Legal Articles

Doll-WebSized2.jpgAsset vs. Stock Sales:  The Basics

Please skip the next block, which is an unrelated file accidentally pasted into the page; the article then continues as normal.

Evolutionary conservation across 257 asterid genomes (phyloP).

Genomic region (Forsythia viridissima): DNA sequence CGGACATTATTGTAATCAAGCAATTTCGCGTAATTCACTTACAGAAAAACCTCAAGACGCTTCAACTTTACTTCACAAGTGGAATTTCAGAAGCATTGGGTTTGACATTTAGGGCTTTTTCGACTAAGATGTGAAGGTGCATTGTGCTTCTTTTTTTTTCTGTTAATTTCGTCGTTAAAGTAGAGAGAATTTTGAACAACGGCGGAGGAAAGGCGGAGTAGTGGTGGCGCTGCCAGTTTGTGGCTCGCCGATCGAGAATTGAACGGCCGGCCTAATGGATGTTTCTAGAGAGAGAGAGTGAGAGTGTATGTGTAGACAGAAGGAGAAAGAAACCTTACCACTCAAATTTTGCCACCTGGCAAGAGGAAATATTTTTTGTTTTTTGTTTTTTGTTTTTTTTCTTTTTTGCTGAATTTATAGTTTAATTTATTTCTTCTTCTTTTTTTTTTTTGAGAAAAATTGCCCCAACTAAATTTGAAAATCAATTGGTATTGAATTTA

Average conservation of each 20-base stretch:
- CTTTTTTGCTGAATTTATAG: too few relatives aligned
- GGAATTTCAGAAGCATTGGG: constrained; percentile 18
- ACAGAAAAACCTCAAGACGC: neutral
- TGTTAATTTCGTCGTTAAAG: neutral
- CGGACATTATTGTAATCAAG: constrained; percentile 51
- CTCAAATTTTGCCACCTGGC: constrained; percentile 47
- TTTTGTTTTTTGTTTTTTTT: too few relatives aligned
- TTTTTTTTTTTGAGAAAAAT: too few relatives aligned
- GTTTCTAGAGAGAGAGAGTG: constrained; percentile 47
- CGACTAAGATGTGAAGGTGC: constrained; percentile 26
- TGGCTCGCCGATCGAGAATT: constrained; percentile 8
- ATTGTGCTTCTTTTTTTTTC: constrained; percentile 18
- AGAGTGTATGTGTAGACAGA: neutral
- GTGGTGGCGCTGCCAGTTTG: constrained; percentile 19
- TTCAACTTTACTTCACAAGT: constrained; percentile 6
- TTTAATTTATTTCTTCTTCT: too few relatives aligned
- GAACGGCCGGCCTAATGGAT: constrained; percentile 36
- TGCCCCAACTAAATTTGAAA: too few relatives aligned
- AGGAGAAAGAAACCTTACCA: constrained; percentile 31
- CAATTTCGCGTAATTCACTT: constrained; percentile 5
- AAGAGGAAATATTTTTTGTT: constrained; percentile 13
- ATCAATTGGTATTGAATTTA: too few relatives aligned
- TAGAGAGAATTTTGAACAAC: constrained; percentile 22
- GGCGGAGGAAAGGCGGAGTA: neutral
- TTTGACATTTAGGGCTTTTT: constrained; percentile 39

There are many different components to think about when buying or selling a business.  How much is the business worth?  What due diligence should the Buyer undertake?  When is the closing date? These issues and many others are certainly very important. However, one important item is often overlooked at the outset of the negotiations, whether to structure the sale of the business as an asset sale or a stock sale.  For various reasons, it is important for both the Buyer and the Seller to know what is being purchased:  is it the sale of business entity itself (“stock sale”) or is it a sale of all, or certain, of the Seller’s assets in that business entity (“asset sale”).  Knowing the difference between the two types of sales is very important when negotiating a sale. As a general rule, it is often beneficial for a Buyer to desire an asset sale, and a Seller to desire a stock sale. This is mainly due to certain tax benefits each type of sale provides. The tax benefit reasons are beyond the scope of this article to explain in detail, but in general center around the fact that in an asset sale, the Buyer will have the ability to fully depreciate hard assets purchased.  In a stock sale, oftentimes those same assets have already been fully depreciated out, and further depreciation deductions would be unavailable to the Buyer.Buyers also may find an asset sale more beneficial if they do not want to buy all of the Seller’s assets.  Remember, in a stock sale, the Buyer is simply buying all of the Seller’s stock in the company, and therefore will own all of the Seller’s assets (via ownership of the Seller’s company) at the completion of the sale.  It is easy to see that if the Seller has certain undesirable or unproductive assets, a Buyer would want to exclude those assets in an asset purchase.Although Buyers generally prefer asset purchases, a Buyer may favor a stock purchase if the Seller has desirable contracts.  In a stock purchase arrangement, the Buyer essentially steps into the shoes of the Seller.  For this reason, it is much easier to assume and maintain certain contracts, such as leases, if structured as a stock sale.  Due to the differing nature and tax treatment of the two types of sales described above, Buyers and Sellers oftentimes may place different values on the business depending on which structure is chosen.  I strongly encourage all parties to have an expert assist in the negotiations of business sales from the start.  The above analysis is just one factor that an attorney well-versed in business sales would analyze.